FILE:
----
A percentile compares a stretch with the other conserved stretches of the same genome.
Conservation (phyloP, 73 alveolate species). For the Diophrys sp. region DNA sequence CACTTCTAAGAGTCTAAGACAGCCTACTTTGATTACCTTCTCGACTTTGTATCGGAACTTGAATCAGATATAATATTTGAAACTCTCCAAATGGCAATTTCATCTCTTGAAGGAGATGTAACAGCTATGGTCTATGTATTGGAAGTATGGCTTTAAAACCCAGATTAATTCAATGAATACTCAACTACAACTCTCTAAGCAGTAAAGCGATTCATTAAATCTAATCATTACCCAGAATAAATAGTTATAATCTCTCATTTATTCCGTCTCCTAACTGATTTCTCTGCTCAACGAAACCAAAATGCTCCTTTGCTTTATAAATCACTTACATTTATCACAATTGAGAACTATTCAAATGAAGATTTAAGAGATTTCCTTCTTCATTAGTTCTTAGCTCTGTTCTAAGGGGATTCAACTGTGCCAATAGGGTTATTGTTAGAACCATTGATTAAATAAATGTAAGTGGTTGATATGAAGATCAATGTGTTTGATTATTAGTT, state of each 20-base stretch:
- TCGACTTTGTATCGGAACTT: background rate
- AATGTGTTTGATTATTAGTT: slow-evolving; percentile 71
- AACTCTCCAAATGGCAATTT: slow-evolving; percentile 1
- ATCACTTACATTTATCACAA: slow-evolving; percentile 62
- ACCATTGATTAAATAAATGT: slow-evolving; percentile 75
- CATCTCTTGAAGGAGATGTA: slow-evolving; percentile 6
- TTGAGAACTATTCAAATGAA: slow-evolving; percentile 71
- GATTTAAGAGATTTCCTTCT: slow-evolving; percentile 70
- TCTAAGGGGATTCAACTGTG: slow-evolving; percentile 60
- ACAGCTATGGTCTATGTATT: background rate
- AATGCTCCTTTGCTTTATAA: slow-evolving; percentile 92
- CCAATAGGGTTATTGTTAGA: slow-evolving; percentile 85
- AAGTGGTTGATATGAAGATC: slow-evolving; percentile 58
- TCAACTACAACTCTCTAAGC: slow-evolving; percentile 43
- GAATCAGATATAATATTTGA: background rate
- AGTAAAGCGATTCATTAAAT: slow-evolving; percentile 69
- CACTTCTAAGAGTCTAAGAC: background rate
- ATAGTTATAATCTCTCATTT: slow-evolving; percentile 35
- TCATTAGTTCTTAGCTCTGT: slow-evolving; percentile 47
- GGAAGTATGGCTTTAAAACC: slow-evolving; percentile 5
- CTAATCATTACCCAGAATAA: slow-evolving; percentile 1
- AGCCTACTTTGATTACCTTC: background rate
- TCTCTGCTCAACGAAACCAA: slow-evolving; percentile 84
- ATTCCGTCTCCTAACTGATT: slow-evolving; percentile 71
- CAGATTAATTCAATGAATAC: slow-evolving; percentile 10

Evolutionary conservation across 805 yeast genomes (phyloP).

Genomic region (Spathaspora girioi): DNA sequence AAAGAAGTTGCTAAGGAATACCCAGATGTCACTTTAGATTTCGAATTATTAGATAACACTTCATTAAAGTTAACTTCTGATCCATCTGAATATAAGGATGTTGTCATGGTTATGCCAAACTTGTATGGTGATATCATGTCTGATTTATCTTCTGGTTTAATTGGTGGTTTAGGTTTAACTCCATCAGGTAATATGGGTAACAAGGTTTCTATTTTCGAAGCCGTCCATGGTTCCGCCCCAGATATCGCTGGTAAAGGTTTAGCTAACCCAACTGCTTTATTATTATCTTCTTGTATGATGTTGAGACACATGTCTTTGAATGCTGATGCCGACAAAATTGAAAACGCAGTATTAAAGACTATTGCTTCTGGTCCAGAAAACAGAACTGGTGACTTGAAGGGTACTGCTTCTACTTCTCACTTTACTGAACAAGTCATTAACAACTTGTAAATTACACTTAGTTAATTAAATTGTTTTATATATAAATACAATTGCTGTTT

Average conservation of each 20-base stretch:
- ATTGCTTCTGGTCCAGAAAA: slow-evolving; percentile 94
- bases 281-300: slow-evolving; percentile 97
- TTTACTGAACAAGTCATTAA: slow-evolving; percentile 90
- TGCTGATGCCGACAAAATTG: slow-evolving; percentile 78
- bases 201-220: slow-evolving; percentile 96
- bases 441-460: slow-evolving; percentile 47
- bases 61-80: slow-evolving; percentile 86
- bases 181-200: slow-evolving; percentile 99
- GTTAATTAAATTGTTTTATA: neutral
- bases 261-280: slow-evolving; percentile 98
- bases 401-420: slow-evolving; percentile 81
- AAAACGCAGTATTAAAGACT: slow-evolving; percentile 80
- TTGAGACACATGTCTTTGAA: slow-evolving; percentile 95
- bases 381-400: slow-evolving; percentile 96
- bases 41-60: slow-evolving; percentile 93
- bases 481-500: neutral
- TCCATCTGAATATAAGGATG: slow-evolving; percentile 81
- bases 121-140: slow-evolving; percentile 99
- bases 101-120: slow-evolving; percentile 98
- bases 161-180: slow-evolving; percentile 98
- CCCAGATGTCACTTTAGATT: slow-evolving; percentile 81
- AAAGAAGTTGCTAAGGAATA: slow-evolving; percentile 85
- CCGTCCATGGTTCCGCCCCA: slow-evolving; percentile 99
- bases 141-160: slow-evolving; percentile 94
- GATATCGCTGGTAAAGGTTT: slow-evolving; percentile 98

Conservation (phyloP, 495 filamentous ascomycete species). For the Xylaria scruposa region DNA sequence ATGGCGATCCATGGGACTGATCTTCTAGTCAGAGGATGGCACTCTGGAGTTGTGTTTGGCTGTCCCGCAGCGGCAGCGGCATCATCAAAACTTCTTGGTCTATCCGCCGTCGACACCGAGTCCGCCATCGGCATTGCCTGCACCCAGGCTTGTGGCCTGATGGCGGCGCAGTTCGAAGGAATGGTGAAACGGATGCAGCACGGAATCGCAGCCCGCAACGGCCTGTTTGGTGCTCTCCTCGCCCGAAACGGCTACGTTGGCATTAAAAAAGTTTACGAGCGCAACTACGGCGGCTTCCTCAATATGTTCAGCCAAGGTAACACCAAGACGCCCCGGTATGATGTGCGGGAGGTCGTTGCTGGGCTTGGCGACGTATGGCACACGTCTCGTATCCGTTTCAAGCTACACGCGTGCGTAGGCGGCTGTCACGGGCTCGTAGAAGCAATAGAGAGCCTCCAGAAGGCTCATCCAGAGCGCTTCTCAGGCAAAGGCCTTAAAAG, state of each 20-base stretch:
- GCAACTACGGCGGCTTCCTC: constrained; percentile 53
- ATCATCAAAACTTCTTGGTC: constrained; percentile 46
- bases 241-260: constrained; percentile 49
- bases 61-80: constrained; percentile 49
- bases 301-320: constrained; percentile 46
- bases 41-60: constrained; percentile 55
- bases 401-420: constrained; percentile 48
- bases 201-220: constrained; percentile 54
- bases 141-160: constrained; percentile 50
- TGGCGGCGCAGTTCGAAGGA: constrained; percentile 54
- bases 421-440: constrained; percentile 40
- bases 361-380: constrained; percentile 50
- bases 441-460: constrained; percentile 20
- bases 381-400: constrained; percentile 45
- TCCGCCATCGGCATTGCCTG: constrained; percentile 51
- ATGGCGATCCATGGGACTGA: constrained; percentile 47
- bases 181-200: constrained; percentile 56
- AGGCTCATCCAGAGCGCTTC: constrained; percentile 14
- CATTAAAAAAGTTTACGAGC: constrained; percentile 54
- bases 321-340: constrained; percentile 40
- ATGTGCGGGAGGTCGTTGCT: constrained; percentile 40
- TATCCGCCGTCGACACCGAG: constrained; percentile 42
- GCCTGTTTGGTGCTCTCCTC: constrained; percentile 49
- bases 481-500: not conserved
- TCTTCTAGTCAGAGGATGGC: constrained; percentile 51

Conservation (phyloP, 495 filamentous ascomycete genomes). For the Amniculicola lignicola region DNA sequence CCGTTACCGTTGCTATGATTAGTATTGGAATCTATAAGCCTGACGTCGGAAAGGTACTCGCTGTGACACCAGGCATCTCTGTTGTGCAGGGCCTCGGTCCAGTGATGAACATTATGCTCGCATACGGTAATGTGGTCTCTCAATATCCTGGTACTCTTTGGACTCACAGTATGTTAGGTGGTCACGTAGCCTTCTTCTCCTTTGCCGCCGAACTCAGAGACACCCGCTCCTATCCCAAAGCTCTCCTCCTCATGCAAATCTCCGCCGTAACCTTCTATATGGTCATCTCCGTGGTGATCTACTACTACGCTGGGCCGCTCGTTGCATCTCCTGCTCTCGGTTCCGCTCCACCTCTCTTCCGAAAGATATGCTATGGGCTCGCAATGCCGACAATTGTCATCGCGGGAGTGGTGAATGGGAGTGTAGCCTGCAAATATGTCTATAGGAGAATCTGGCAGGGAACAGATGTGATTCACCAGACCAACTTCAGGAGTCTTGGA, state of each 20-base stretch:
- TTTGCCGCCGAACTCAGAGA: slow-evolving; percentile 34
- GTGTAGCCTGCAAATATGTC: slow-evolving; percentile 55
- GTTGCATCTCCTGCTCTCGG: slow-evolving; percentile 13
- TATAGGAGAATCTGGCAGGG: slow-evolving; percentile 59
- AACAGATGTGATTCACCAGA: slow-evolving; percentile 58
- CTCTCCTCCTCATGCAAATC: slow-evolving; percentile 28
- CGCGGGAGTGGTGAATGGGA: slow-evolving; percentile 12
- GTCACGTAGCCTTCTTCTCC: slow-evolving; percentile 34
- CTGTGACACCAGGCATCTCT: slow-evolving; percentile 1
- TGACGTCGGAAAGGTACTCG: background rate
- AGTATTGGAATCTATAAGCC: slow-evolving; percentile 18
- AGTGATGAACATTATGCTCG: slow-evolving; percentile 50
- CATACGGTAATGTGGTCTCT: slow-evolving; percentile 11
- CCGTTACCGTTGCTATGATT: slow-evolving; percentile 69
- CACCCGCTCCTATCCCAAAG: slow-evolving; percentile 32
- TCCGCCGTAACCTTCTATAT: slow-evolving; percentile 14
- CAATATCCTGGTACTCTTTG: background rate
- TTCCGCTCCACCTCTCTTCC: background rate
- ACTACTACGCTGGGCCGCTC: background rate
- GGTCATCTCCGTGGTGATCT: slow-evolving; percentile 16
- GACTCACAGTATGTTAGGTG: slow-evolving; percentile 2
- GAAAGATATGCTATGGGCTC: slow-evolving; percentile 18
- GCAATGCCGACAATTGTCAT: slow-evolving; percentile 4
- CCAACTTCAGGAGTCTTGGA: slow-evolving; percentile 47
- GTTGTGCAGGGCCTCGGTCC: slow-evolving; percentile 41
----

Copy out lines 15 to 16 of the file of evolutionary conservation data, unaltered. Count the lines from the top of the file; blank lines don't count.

- AAGTGGTTGATATGAAGATC: slow-evolving; percentile 58
- TCAACTACAACTCTCTAAGC: slow-evolving; percentile 43